Speaking of oysters.

Book writing is a tedious business. Up every day, staring at the screen, wondering whether my words are going to fully capture my 18 months at Island Creek or just dip below the surface. But slowly, I slog on, hoping that something cohesive and maybe even witty will come out in the end. What breaks up my day are frequent and often supremely entertaining visits to the Island Creek Oyster Bar. Wednesday's stopover involved a comparative tasting of almost the entire oyster list with the front of house staff. Although the list changes day to day, there are a couple of staples that are starting to become favorites and the staff was eager to try them all side by side. So, we sampled them in flights -- three flights of three oysters plus one palate-whopping finish.

It went like this:

Flight One: Island Creeks, Duxbury, MA Rocky Nooks, Kingston, MA Cuttyhunks, Cuttyhunk, MA

Flight Two: Riptides, Westport, MA Peter's Points, Onset, MA Wellfleets, Wellfleet, MA

Flight Three: Shigoku, Bay Center, WA Hog Island, Tomales Bay, CA Kumamoto, Puget Sound, CA

Finale: Wild Belon, Harpswell, ME

After tasting and taking notes, the staff shouted out descriptors using a new list of oyster language that we devised after a similar tasting (scroll to the bottom) Skip and I ran at Eastern Standard in September. With this new set of oyster words, the staff opened up their vocabulary when describing certain flavor qualities. Instead of creamy, they opted for compound butter, yogurt, or heavy cream. Instead of earthy, they offered musky, miso, and my personal favorite "sea mushrooms" (which don't exist but totally should).

Here are a few other oyster descriptors to try:

SWEETNESS Hard Candy sweet Brown Sugar Natural Sugar Pear, Asian Pear Melon, Green Melon Bay Scallop-sweet Passion Fruit Chamomile Linden Flower Sweet Corn Watermelon Jelly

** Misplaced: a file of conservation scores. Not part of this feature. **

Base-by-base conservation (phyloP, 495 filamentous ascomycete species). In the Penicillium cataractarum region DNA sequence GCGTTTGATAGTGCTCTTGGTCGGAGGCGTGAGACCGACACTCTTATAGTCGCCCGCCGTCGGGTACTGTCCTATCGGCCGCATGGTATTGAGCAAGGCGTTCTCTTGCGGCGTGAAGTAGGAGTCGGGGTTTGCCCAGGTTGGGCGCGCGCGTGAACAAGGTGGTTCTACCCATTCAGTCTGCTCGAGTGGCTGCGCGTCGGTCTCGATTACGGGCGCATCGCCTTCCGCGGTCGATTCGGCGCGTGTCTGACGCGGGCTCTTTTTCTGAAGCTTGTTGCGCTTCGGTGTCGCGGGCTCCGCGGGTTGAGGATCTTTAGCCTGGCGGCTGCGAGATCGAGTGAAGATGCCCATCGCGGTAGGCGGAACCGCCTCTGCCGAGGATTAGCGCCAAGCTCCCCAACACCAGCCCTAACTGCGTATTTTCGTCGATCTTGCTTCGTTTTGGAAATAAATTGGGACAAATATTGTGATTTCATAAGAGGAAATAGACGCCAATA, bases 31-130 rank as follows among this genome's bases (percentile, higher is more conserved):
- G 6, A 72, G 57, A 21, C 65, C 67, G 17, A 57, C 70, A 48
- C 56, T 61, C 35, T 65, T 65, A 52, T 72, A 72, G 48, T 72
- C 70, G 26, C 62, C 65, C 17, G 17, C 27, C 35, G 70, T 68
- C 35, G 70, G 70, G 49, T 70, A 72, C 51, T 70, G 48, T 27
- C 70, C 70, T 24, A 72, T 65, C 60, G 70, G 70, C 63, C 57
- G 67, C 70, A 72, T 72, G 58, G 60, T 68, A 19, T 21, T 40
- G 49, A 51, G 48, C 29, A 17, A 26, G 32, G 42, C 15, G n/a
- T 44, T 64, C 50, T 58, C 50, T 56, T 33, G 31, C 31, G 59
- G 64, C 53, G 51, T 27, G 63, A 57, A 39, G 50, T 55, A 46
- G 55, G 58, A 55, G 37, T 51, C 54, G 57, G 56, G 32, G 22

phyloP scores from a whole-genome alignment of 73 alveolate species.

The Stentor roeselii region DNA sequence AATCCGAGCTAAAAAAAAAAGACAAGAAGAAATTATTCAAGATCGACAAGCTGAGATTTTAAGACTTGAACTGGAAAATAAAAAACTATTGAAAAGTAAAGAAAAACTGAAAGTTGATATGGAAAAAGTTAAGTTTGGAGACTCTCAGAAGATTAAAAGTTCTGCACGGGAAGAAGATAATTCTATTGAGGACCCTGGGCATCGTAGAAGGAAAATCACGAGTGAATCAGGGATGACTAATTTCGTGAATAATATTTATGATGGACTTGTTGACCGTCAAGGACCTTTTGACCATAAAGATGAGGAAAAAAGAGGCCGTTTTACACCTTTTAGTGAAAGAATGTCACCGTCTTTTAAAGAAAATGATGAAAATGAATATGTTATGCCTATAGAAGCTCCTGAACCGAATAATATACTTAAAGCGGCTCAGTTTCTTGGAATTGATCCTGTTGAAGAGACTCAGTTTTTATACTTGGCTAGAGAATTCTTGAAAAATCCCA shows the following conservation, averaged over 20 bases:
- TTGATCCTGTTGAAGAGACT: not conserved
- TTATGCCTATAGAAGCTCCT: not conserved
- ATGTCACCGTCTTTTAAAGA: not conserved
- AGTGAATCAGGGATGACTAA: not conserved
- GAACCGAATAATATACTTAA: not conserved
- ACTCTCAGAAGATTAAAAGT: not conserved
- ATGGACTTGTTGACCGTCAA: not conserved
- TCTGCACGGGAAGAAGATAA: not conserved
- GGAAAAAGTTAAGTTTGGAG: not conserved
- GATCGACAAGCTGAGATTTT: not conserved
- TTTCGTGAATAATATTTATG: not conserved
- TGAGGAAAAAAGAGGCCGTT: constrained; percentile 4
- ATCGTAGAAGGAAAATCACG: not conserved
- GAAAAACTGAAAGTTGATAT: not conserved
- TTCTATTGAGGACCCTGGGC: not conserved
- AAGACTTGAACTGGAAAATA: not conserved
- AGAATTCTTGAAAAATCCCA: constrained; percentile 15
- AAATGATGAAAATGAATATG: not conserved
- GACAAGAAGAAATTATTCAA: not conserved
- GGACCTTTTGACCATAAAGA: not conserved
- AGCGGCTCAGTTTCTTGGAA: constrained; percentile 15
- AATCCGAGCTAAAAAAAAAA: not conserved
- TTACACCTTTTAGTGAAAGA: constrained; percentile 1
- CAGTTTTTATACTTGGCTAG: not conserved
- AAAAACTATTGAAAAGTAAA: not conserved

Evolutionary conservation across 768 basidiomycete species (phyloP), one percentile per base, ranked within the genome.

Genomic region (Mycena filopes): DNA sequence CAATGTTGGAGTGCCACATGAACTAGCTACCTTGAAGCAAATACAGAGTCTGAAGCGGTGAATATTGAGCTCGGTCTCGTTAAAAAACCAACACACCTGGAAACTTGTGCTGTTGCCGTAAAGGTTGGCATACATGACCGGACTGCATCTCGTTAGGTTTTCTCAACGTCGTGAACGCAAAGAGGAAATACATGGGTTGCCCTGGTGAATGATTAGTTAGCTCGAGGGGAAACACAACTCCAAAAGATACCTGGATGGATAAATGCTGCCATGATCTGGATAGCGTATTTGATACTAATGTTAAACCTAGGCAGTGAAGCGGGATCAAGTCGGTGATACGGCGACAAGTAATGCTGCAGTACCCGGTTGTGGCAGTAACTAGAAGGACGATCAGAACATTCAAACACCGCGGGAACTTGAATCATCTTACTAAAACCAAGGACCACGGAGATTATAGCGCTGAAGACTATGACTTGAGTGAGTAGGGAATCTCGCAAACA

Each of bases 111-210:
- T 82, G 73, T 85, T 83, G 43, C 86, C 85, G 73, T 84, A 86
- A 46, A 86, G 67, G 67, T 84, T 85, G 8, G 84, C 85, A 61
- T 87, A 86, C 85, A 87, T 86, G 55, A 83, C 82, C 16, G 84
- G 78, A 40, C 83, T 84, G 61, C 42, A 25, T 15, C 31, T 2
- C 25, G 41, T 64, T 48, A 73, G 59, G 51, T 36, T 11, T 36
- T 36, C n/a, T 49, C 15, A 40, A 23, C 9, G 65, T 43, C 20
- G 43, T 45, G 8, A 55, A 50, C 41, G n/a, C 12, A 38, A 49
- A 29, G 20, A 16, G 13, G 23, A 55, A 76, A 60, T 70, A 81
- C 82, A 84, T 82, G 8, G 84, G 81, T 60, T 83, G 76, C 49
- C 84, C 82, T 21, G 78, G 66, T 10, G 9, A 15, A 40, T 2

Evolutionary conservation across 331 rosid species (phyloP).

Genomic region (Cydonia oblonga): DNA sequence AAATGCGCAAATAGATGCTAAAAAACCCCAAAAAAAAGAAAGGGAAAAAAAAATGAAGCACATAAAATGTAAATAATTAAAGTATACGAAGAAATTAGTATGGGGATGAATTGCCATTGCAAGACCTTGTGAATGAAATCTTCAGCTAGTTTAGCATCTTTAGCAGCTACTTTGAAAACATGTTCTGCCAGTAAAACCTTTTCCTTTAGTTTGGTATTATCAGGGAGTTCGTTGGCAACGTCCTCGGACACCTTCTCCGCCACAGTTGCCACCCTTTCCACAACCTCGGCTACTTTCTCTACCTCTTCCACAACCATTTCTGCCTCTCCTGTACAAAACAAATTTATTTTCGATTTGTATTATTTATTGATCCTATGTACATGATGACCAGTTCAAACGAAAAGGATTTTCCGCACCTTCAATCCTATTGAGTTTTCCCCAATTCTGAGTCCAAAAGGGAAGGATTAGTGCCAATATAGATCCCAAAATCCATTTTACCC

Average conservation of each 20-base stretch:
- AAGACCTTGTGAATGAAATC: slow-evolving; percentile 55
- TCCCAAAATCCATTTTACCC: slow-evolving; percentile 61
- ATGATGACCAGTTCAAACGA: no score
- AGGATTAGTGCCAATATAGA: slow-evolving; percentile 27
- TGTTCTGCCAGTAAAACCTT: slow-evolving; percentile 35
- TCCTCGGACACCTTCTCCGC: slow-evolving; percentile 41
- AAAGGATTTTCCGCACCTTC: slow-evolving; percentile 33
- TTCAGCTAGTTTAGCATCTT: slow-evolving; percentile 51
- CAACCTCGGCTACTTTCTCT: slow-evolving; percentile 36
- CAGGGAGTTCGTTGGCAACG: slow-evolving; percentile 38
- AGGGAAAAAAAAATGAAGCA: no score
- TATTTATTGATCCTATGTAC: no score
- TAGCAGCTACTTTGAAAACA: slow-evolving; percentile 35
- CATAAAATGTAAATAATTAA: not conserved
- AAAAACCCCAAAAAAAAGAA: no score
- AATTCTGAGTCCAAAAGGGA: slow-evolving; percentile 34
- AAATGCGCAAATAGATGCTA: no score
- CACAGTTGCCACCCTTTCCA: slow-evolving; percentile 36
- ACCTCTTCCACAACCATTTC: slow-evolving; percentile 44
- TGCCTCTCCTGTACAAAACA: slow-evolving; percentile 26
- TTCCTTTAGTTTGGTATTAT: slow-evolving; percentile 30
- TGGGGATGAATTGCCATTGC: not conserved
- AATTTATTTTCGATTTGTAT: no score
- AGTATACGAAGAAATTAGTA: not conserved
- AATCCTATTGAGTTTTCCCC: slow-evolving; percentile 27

BRINE Sea Salt, Flake Salt Salt Lick Table Salt Turkey Brine Olive-like, Greek Olive or Picholine Anchovy Creamy, feta-like saltiness Mouthful of ocean Fishiness Salmon flesh

TEXTURE Yogurt Silky Beef-like, steak-like Chewy like a mushroom cap Crunchy like kale Bright Jello, gelatinous Spongey Thick, toothsome A bit dumb, weighty Muscle-like flesh Delicate, disappears Stringy, like bamboo shoots Poofy Velvety

MINERALITY Slate Chalk Coppery Tin-y Zinc Stone Like sucking on a penny Sharp Saffron (like lead) Cooked Cabbage Pepper Green Tea Oxidized Apple Pine, pine needles

FLAVOR Earthy Mushrooms Umami Mossy Seagrass Like licking a mossy rock Muddy, River mud Woodsy Musky Farm-like Barnyard Smoked Meat, Prosciutto Cooked Cabbage Hay Grass Tofu Bready/yeasty Sourdough Uni Vanilla Salted Melon Ripe Cucumber Celery Leaves Fennel Broccoli Greens/Lettuce Funk Green Garlic Miso

Whether the Hog Islands really tasted like "green beans for a tin can" or "had hints of fennel" is still up for debate but I think we all walked away with sturdy understanding that oysters can be much more complex than briny, sweet, or vegetal.

For those keeping track, the wild belons are absolutely stunning this time of year. This is an oyster that was originally introduced to U.S. waters in the 70s by the University of Maine. Experimenters assumed the crop died after they failed to produce but what the oysters were really doing was getting used to their new habitat. Years later, they started reproducing naturally and now grow wild near the shores of Casco Bay. Amanda Hesser covered this story several years ago - a great read about a mind-boggling oyster. If you've never tasted Flats, get ready for a completely unexpected contrast to the brine of the Virginica or the melony cucumber of a Kumo. As Rowan Jacobsen says, this oyster doesn't want to be your friend. But, if you're up for an adventure, this is the time to do it. It's December which means the waters have turned colder up that way, putting the distinct European-flat, mouth-coating hit of metal right around an 11. Also, I'm offering a prize to the person who can pair it with just the right wine. Hint: It may or may not be something sweet. Good luck.